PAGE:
• 25. Lab diagnosis: cell culture, fluoroscent antibody staining, Antibody rise of 4-fold in subsequent test done after 10 days is diagnostic, PCR etc… Clinical diagnosis is sufficient. Prevention: Live attenuated vaccine given sub-cutaneously at 15 months of age, usually in combination with rubella and mumps vaccine. As contains live virus, not for pregnant women and immunocompromised. Immune globulin to unimmunized immunocompromised individuals early in the incubation period amy be necessary.
  • 26. Mumps virus. Mumps is characterized by the swelling of Parotid glands. It occurs primarily in childhood. Typical of paramyxo, but has envelope spikes with both HA and Na activity aqnd other with cell-fusing and hemolytic activity. Internal nucleocapsid protein present is the soluble Santigen detected in the CFT. Humans are the natural host.
  • 27. Transmitted through respiratory droplets. Viruses infect the upper respiratory tract and spreads through the blood to infect the parotid glands and spread to other organs such as testes, ovaries , pancreas etc… Life long immunity after infection and the belief that unilateral mumps will be followed subsequently again on the other side is unfounded.
  • 28.  Clinical findings include incubation period of 18-21 days.  Fever, malaise, and anorexia followed by tender swelling of the parotid glands, either unilateral or bilateral.  Complications such as Orchitis in post pubertal males, if bilateral will lead to sterility.  Lab diagnosis:  Clinical diagnosis sufficient, Lab diagnosis for confirmation.  Cell culture from specimen such as saliva, spinal fluid or urine.  4-fold rise in subsequent titer and hemaagglutination inhibition or the CFT that assays both the S-antigen and V(viral antigens).  S-antigen indiates current infection; V-antibody indicates, infection in the past.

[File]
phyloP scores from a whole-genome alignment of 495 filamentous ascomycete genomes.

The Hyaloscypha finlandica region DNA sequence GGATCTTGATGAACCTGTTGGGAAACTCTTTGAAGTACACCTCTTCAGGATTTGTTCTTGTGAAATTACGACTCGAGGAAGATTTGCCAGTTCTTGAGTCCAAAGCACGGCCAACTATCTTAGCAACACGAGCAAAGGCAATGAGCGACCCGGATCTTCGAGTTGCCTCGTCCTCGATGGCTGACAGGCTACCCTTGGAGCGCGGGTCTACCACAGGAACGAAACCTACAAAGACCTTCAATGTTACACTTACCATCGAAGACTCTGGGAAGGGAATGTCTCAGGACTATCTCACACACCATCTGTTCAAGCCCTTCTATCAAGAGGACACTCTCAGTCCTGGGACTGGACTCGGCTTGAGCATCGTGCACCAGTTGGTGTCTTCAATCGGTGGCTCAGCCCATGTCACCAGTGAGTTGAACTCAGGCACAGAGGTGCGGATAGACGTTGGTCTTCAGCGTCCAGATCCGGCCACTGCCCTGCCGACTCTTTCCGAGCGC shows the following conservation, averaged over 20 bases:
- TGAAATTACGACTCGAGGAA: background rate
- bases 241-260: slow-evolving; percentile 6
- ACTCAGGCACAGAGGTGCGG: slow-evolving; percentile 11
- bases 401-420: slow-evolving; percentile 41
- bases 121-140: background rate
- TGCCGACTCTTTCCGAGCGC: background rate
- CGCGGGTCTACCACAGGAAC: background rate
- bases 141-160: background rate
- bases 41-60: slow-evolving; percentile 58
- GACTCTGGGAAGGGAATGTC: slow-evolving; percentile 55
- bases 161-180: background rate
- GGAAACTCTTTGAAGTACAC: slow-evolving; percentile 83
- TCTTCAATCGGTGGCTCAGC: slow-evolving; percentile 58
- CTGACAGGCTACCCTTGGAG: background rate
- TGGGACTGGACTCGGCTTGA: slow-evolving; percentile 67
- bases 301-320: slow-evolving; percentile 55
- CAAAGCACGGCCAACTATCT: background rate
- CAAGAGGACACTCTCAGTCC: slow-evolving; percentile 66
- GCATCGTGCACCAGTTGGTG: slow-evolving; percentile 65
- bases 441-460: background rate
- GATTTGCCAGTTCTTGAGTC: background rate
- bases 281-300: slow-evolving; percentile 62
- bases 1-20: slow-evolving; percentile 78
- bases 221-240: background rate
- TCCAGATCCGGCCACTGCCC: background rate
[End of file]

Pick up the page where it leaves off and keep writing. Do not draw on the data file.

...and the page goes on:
• 29. Prevention: Live attenuated vaccine. Given at 15 months of age and a booster after 4-6 years. Not for immunocompromised and pregnant women.
  • 30. Respiratory Syncytial virus (RSV). Most important cause of pneumonia and bronchiolitis in infants. Important cause of otitis media in children and pneumonia in the elderly and patients with chronic cardio-pulmonary diseases. Typically paramyxo, the envelope surface spikes are Fusion proteins alone. No HA and no NA present. The fusion proteins cause the cells to fuse forming multinucleated giant cells (syncytia), hence the name.
  • 31. Humans are natural host and 2 serotypes known. Transmission through respiratory droplets. RSV outbreaks occur every year in winter, unlike other viruses causing cold. Pathogenesis is more severe in infants involving the lower respiratory tract, than in older children and adults. The cause may be immunopathogenic due to the maternal antibody passed on by the mother which may react with the virus, form immune complexes and damage the respiratory tract cells.
  • 32. Immunity is incomplete and the individual can have multiple infections. IgA antibodies of the respiratory cells may have a protective effect as the person ages. Clinical findings include lower respiratory tract diseases such as bronchiolitis and pneumonia in children, immunocompromised, elderly and cardiopulmonary patients.
  • 33. Lab diagnosis includes: Rapid antigen test which is a enzyme immunoassay detecting the presence of RSV antigens in respiratory secretions. Immunofluorescence on smears of the respiratory epithelium or by isolation in culture for further identification. CPE of multinucleated giant cells in cell culture is a characteristic finding.
  • 34. Treatment: Combination of aerosolized Ribavirin and immuneglobulins more effective than ribavirin alone.
  • 35. Parainfluenza virus: Cause croup (acute laryngotracheobronchitis), laryngitis, bronchiolitis and pneumonia in children. Typically paramyxo. Surface spikes have HA, NA (fused together on a single spike) and fusion proteins (separate). Fusion proteins mediate formation of multinucleated giant cells. Transmission, CPE, etc… same like other paramyxo. Antibody to the HA and Fusion protein neutralizes infectivity.
  • 36. Pathogenicity: Cause upper and lower respiratory tract diseases without viremia. Parainfluenza 1 and 2 are major cause of Croup in children below 5 years of age, and characterized by harsh cough and hoarseness. Parainfluenza 3 in children and 4 causing mild cold like symptoms are also known. Diagnosis mostly clinical. Cell culture, PCR for confirmation. No antiviral therapy or vaccine is available.